He grew up in a fam­i­ly of Jew­ish rev­o­lu­tion­ar­ies and became the first world cham­pi­on from the USSR.

Mikhail Botvin­nik was born in August 1911 in the hol­i­day vil­lage of Kuokkala on the Kare­lian Isth­mus. Now Botvinnik’s small home­land is called Repino in hon­or of its most famous res­i­dent, the Russ­ian artist Ilya Repin.

First successes in chess

In the first decades of the 20th cen­tu­ry, celebri­ties vis­it­ed the vil­lage — from the singer Fyo­dor Chali­apin to the poet Vladimir Mayakovsky. If some­one had a toothache, they turned to par­ents of the future grand­mas­ter: moth­er Shifra (Ser­afi­ma) Samoilov­na Rabi­novich worked as a den­tist, and father Moses Gir­shovich Botvin­nik made den­tures.

The chess player’s par­ents were Jews; they were also unit­ed by a rev­o­lu­tion­ary past. The father for­bade the moth­er to speak Yid­dish with the chil­dren so that they would assim­i­late suc­cess­ful­ly.

Botvin­nik start­ed play­ing chess only at the age of 12, before that he was inter­est­ed in pho­tog­ra­phy and gym­nas­tics. At the age of 20, Botvin­nik became the USSR cham­pi­on for the first time, and in August 1933 he received the title for the sec­ond time.

Becom­ing a chess play­er Botvin­nik was not poor. Already at the age of 25, he had a black GAZ‑A and a doc­u­ment for free refu­el­ing in Moscow, which was signed by Joseph Stal­in.

Victory at the World Championship and work in science

Botvin­nik became the strongest chess play­er in the world only in 1948: It was not only the war that inter­fered, but also sci­ence. In the peri­od from 1948 to 1951, Botvin­nik did not play in a sin­gle tour­na­ment, devot­ing him­self to his doc­tor­al dis­ser­ta­tion.

Botvin­nik worked at the All-Union Elec­tric Pow­er Research Insti­tute for more than 50 years. He became a Doc­tor of Sci­ence, designed and devel­oped asyn­chro­nized tur­bo­gen­er­a­tors that worked at pow­er plants in the USSR.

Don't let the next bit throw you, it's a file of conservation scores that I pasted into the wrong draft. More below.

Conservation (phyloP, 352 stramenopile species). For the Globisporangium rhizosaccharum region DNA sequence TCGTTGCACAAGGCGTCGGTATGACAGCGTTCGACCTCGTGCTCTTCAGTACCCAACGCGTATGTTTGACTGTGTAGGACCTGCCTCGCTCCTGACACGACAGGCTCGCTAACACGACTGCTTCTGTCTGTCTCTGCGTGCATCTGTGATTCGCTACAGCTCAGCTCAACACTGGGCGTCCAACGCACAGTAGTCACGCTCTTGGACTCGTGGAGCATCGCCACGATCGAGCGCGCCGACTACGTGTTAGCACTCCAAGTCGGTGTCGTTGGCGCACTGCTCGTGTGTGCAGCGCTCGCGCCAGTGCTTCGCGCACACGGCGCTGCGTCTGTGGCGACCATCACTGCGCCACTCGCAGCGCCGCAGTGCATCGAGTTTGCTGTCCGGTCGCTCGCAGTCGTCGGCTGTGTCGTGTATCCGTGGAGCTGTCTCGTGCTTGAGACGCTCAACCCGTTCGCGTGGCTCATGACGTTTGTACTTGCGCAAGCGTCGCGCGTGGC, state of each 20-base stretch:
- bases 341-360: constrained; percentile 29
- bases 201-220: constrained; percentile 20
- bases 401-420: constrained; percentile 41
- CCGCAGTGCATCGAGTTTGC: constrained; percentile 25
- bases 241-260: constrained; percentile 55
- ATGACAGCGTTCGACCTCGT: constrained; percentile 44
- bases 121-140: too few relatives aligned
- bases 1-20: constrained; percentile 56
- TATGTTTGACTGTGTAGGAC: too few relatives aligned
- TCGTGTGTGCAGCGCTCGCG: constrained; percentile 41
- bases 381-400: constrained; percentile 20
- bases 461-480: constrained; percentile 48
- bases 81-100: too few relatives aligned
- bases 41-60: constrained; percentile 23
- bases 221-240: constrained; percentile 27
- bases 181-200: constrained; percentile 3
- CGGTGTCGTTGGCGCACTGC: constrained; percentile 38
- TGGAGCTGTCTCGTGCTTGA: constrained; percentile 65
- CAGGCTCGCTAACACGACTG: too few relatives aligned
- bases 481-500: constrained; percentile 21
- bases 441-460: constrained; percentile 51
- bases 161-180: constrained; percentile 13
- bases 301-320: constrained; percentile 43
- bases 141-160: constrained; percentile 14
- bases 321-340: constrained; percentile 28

Botvin­nik so was impressed by the scale of the Cher­nobyl dis­as­ter, which appealed to the Sovi­et author­i­ties with a request to move all nuclear pow­er plants to the Far North, then trans­fer­ring their ener­gy to the main­land. How­ev­er, I did not receive a response to my pro­pos­al.

Botvin­nik became the first Sovi­et world chess cham­pi­on and the sixth in the his­to­ry of the game. He won the world title three times, and in total played 1202 games in chess com­pe­ti­tions at var­i­ous lev­els, scor­ing almost 70% of the points.

Life after career

After fin­ish­ing his career, Botvin­ni cre­at­ed his own school, where he trained many grand­mas­ters. He tried to use the achieve­ments of chess the­o­ry to cre­ate arti­fi­cial intel­li­gence, includ­ing chess com­put­ers.

Botvin­nik died on May 5, 1995 in Moscow from pan­cre­at­ic can­cer. As the nephew of the world cham­pi­on Igor Botvin­nik recalled, Mikhail Moi­see­vich died in full con­scious­ness, with the great­est courage and dig­ni­ty, and on the eve of his death he gave his rel­a­tives com­pre­hen­sive instruc­tions on the pro­ce­dure for orga­niz­ing the funer­al.

Botvin­nik left behind a child — daugh­ter Olga. The chess play­er believed that a child should start learn­ing as late as pos­si­ble, so he for­bade his daugh­ter to read until she was six years old. This did not stop Olga from becom­ing a can­di­date of tech­ni­cal sci­ences, an employ­ee of the O. Yu. Schmidt Insti­tute of Earth Physics.